Key to answering these questions is looking at how a program has evolved to handle the new educational needs of IR residents. Evaluating how a program has transitioned to the IR residency is important; it must continue to value the need for, and provide, high-quality diagnostic training. It must continue to mandate adequate time on valuable, high-yield diagnostic rotations while also allowing trainees to focus on their IR training. This can be vital to success in the private practice world. Unfortunately, ascertaining this information from an IR candidate can be difficult for a private practice; the onus ultimately lies on the training program to produce skilled and versatile IR residents.
Forthrightness is also important on the part of private practice groups to convey the potential diagnostic demands of group members. Informing interviewing candidates of expected diagnostic contributions enables them to decide if those expectations align with their career goals and may help to ensure their long-term job satisfaction. Many new IR trainees may be seeking a career without DR imaging responsibilities; the practice models now available—mixed private practices in academic, as well as solo IR practices—may afford these opportunities.
A final consideration for a private practice is whether it is truly ready to hire the new generation of IRs. These physicians are trained to work in environments where they are viewed as clinical specialists intimately involved in patient care. Cultivating this culture takes time and effort, which are not easily translated into traditional radiology RVU-type metrics. Providing space for the IR section to function as a highly valued clinical entity within the group is key to success.
Current IR practice not only includes reimbursement through procedural CPT codes but also through E&M codes. However, this also requires dedicated infrastructure, time, and personnel; practices that include IR must accommodate these requirements.1 This may be challenging for small private practice groups or those that are not highly specialized. However, the trend in private practice is toward sub-specialization and growth, which hopefully will allow today’s new IR specialists to function more effectively in these settings.
New IR residents have many questions when exploring private practice opportunities: IR-only or joint IR/DR practice? Will I be permitted the time necessary to maintain the clinical nature of IR? Am I prepared to read diagnostic studies?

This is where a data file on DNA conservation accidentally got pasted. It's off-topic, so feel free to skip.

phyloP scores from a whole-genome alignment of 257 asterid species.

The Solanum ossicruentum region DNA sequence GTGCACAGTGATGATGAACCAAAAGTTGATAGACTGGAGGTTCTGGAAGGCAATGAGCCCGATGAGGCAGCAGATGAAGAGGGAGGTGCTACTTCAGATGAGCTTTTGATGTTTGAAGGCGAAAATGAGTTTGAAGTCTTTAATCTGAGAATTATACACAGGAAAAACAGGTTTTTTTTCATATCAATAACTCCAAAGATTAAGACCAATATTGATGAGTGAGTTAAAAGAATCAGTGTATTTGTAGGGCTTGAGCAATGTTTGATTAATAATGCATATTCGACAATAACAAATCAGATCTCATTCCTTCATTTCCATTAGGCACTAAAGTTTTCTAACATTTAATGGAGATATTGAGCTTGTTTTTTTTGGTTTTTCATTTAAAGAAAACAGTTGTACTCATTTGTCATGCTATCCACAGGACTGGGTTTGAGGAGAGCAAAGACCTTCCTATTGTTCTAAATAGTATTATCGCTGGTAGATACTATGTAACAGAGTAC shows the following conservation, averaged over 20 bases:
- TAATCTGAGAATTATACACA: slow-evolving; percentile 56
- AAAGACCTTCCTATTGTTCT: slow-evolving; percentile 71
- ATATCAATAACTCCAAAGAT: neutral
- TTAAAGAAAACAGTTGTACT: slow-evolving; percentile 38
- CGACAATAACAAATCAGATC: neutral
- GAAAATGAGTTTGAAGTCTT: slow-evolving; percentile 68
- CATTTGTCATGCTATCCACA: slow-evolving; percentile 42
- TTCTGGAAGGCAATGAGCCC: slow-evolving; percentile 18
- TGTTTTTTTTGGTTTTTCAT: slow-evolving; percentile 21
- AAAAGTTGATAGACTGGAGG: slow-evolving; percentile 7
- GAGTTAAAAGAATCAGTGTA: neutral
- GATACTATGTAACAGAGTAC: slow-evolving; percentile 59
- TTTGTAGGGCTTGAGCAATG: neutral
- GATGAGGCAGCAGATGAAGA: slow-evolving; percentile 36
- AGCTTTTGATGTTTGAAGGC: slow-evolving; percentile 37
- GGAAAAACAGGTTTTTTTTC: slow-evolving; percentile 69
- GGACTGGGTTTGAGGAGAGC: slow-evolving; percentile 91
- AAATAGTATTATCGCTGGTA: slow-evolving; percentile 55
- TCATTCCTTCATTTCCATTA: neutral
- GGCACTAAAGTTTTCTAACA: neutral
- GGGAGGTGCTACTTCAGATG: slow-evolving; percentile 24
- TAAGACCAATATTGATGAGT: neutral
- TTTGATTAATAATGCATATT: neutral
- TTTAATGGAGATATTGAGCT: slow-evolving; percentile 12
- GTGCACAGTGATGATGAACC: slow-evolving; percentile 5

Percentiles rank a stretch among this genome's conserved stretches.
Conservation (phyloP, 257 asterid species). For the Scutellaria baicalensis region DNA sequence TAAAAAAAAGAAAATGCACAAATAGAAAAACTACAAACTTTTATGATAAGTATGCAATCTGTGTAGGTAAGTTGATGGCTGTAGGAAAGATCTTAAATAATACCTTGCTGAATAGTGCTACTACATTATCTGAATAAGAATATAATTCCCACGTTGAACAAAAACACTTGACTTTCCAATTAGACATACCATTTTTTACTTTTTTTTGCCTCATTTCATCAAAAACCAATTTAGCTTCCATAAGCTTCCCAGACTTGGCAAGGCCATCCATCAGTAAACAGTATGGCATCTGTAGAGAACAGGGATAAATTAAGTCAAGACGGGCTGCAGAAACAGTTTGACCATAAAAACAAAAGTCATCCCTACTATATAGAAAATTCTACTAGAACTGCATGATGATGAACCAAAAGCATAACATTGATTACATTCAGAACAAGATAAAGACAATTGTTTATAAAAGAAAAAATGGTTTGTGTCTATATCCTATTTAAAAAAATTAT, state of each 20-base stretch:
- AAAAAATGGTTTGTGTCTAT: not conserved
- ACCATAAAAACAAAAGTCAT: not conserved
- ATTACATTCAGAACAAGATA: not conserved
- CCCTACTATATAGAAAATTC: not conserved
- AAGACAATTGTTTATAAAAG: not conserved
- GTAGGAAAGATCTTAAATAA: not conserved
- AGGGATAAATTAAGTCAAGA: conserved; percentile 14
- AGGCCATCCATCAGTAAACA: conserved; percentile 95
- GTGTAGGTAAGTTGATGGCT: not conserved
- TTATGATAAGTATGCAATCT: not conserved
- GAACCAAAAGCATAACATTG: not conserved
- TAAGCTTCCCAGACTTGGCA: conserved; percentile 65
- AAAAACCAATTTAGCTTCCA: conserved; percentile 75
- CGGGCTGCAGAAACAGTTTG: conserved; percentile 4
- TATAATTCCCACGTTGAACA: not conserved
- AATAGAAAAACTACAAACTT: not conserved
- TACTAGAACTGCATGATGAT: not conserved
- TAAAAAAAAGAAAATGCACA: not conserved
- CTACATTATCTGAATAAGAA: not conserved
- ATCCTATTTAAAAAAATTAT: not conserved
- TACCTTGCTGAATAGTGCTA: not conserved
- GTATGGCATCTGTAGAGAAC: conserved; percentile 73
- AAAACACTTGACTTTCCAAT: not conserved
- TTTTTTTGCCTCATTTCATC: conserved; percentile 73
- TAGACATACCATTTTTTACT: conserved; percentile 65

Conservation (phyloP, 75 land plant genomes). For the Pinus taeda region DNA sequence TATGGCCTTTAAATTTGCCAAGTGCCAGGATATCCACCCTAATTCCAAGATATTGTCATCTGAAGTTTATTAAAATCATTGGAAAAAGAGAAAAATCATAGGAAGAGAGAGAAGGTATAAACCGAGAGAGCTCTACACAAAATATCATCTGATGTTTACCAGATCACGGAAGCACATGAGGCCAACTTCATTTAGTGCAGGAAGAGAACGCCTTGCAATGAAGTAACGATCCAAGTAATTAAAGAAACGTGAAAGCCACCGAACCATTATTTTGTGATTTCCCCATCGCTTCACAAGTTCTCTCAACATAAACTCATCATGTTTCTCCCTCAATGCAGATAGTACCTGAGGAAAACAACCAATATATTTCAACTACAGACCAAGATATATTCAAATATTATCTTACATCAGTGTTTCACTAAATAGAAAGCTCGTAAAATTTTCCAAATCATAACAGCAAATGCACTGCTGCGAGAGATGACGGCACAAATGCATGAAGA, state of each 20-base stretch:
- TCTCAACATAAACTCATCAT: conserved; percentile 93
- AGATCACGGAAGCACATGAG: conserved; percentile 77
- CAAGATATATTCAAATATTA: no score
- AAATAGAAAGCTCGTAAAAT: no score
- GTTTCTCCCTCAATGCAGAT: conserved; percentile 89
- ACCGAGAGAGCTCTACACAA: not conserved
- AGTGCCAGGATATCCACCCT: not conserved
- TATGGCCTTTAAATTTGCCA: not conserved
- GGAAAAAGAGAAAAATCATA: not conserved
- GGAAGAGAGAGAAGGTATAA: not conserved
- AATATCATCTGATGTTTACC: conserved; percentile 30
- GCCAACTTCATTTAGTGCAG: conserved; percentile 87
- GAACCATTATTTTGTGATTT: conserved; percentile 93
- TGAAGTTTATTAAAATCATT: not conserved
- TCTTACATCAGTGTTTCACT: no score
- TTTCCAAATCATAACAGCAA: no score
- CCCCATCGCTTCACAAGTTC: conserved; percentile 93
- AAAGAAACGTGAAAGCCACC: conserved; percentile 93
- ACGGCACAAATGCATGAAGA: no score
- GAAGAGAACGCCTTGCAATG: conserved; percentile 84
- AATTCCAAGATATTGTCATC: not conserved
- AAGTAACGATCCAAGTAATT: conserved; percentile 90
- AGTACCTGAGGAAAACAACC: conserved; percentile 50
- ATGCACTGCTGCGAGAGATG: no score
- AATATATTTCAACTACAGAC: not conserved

The answers to these questions are complicated by each practice’s unique structure, often relating to DR and call responsibilities. The graduate’s decision frequently depends on the actual or perceived DR support of IR and the time required in DR. Although DRs typically generate more RVUs, support for the clinical nature of IR is crucial for a high-functioning IR practice capable of performing more than routine biopsies and drain placements.
Building an IR practice by speaking with referring providers and hosting community educational sessions is a slow process, but it is one that will ultimately yield dividends as an RVU generator for DR and IR alike. The amount of time required on DR will be vary with practice, and newly minted IR physicians will have to decide how much time they are willing to dedicate to DR. In a joint practice, dedicated DR days helps to foster a symbiotic relationship between colleagues. They also maintain diagnostic skills in the event of changes in career or personal circumstances.
Preserving the clinical nature of IR in private practice is a challenging task that also requires educating the billing department. Proper coding and billing of non-procedural components, including inpatient and outpatient E&M billing, will help secure appropriate reimbursement. Regular consultation with the financial administration is crucial. In addition, communication with DR colleagues is vital to maintaining relationships within the group. Documenting cases and consultations permit DR colleagues to appreciate the required to care for each patient. When possible, assisting with image interpretation between IR cases fosters goodwill and a team-player reputation.
Maintaining diagnostic skills throughout the IR residency is not as difficult as it may seem. Interventional radiologists routinely read their own pre- and postprocedural imaging and practice their skills in vascular imaging and body MRI, especially with respect to oncology patients. Many programs may also provide diagnostic rotations during the PGY5 and PGY6 years in order to keep up to date on DR skills.
Neuroradiology, musculoskeletal radiology, nuclear medicine, pediatric radiology, and mammography may prove more challenging in this respect, but quality improvement conferences are a great option to catch blind spots. Most new practices will conduct short-term reviews of diagnostic studies to appropriate reading pace and level, serving as an added level of protection for a newly practicing physician.
Incorporating new IRIR graduates is a significant change for most private practices. But sufficient communication and support will help ensure that these physicians can continue to practice clinical IR while contributing RVUs to the practice. Graduates will require patience and perseverance to build a practice that best suits their needs and the needs of their patients, and they must also be sure to maintain the diagnostic skills necessary to meet the demands of the private practice.
Keefe N, Doster J. The New IR Residency Is Here: Is Your Practice Ready?. Appl Radiol. 2021;50(2):16-18.
Affiliation: Raleigh Radiology Associates, Raleigh, NC. Disclosures: None.